Published data for Schneider Apo-Symmar 150mm f/5.6 at f/22Thanks to Schneider's large format lens data, we can compare large format image quality to 35mm. The MTF curve on the left is for the 150mm f/5.6 Schneider Apo-Symmar lens, focused at infinity at f/22. It could be a little better than actual lens performance because it's derived from computer simulation. But it's almost certainly worse than optimum because the lens is diffraction-limited at f/22; it is almost certainly sharper at f/11 and f/16. Its image circle is u' = 110mm, more than sufficient to cover the 4x5 (inch) format with room for camera movements. The principal difference between this curve and the Photodo curves (above) is that the three lines (top to bottom) represent 5, 10, and 20 lines per mm (instead of 10, 20, and 40). This is a first class view camera lens; hence we'll refer to it as an "excellent 4x5 lens."

We can find the lens's 50% MTF value, flens, by modifying the above equation to flens = 20/sqrt(1/MTF20-1), or we can also use the above table by substituting MTF20 for MTF40 and dividing flens by 2. Since MTF20 ~= 66%, we estimate flens to be 28 line pairs per mm. This is just under half the value for the excellent 35mm lens and just slightly under the diffraction limit ( f50 = 32 lp/mm for f/22). Even at optimum aperture (around f/11) a view camera lens is not likely to be as sharp as the excellent 35mm lens; it has to cover about 4 times the image circle (16 times the area). Next we run MTFcurve 45 13 28, (Velvia film + lens) and we find that the 50% and 10% MTF values of the film + lens are 27.1 and 49.9 line pairs/mm. Sharpness is almost entirely limited by the lens; the film hardly plays a role.

Assuming a 35mm frame is cropped for an 8x10 print, a 4x5 frame is 4 times larger. The ratio of total detail at the 50% level is 4*27.1/36.8 = 2.94. The ratio at the 10% level is 4*49.9/68.6 = 2.91. A 4x5 image can therefore resolve approximately three times the linear detail of 35mm, assuming both employ good technique: excellent lenses and film, optimum aperture, correct focus, sturdy camera support, good atmospheric conditions, etc. Since the passing of the Speed Graphic era, such good technique has been standard practice in large format photography; it's less common with 35mm. A 24x30 inch print from 4x5 would have the same detail as an 8x10 from 35mm. It can be extremely sharp! This result is in substantial agreement with R. N. Clark's scanner detail page. If we are to believe Kodak's T-MAX 100 data, the ratio would be lower: 35mm images would be phenomenally sharp, limited only by the lens.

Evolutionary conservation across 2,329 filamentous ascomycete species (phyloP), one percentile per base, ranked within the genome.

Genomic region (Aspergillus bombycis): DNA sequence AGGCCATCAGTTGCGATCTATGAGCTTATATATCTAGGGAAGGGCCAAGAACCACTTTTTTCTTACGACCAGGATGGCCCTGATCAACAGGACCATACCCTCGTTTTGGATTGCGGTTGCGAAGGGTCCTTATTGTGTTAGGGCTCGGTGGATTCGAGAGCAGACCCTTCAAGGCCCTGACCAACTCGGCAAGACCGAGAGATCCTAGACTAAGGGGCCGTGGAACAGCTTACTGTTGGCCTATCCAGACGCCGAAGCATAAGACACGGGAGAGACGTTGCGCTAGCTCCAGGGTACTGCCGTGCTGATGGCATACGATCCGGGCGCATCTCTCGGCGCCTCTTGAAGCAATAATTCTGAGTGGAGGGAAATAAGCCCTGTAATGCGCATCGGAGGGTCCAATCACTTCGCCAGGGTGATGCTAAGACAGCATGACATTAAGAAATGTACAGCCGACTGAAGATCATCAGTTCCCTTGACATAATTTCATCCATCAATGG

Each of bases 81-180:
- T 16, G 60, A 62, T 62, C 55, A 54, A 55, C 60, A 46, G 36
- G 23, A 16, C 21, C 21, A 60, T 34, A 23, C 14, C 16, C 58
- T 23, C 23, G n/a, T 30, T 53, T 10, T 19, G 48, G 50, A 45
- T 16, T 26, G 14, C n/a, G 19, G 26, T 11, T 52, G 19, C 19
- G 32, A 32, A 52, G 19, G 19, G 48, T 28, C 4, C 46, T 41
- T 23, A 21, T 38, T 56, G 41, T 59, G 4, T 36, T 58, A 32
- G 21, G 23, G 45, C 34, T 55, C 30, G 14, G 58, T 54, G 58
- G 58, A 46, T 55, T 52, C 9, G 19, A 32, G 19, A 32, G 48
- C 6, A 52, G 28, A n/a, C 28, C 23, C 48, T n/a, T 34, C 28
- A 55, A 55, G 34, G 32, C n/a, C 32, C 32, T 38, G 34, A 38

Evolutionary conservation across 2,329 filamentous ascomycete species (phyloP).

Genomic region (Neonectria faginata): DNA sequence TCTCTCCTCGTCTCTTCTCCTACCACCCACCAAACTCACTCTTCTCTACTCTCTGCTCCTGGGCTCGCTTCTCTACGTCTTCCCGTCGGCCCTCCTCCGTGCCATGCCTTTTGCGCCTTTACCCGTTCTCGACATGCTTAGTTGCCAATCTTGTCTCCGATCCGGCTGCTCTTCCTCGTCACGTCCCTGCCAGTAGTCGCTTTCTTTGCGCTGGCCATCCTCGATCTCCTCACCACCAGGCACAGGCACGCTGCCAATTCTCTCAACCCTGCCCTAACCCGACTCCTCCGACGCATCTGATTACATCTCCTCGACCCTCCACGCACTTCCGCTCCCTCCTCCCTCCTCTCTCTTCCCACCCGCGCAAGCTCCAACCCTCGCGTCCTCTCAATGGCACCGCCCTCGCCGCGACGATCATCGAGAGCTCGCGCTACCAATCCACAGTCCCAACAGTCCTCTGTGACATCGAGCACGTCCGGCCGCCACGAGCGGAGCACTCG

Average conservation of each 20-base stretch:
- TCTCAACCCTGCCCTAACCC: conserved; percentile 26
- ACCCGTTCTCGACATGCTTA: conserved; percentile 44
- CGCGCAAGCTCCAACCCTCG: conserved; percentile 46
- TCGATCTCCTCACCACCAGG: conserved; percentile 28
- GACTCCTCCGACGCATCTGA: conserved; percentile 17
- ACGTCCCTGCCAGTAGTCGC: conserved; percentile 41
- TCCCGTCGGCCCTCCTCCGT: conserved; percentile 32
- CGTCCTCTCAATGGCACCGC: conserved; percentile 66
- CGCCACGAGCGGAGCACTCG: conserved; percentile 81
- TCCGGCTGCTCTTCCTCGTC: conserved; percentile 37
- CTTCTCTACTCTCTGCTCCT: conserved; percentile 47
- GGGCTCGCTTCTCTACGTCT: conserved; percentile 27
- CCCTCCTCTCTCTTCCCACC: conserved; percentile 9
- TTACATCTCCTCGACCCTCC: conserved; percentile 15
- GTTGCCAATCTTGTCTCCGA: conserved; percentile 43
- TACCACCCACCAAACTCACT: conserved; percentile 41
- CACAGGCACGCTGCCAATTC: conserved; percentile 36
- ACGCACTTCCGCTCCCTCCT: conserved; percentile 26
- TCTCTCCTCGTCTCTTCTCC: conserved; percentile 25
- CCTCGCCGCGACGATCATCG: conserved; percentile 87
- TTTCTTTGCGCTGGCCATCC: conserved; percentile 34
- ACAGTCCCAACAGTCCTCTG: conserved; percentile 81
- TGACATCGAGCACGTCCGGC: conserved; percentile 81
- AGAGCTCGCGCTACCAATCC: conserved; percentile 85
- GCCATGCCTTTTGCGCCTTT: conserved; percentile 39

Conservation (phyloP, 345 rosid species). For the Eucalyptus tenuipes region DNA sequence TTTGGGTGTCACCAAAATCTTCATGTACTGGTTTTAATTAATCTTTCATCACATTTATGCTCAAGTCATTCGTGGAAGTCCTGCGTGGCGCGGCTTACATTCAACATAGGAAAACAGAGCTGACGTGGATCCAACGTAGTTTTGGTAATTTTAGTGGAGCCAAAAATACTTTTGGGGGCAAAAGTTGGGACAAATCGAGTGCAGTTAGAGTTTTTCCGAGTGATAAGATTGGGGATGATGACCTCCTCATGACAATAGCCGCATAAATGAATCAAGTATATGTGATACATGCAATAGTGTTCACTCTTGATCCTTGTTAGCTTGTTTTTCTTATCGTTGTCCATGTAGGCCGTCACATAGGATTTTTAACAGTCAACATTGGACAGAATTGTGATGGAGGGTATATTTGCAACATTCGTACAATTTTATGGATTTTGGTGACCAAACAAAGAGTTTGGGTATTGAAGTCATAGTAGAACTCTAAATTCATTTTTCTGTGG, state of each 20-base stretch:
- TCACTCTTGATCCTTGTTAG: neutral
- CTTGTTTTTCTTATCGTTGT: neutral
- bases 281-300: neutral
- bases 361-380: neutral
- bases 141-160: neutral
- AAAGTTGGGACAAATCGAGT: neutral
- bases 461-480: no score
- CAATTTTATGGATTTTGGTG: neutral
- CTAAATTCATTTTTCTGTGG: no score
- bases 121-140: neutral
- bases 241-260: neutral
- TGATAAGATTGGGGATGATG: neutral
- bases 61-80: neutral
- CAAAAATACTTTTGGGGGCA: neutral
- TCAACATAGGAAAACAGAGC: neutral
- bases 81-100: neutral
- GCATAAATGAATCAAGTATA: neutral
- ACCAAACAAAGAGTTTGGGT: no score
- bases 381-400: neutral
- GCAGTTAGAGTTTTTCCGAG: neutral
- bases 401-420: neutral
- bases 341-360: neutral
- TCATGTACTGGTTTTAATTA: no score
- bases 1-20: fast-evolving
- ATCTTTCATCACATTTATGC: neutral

If you are interested in large format photography, Large Format Photography . Info, edited by Quang-Tuan Luong and Bjorn Nilsson, is an outstanding resource.

Back to Part 1: Introduction | Next: Part 2: Scanners and sharpening

Images and text copyright © 2000-2013 by Norman Koren. Norman Koren lives in Boulder, Colorado, where he worked in developing magnetic recording technology for high capacity data storage systems until 2001. Since 2003 most of his time has been devoted to the development of Imatest. He has been involved with photography since 1964.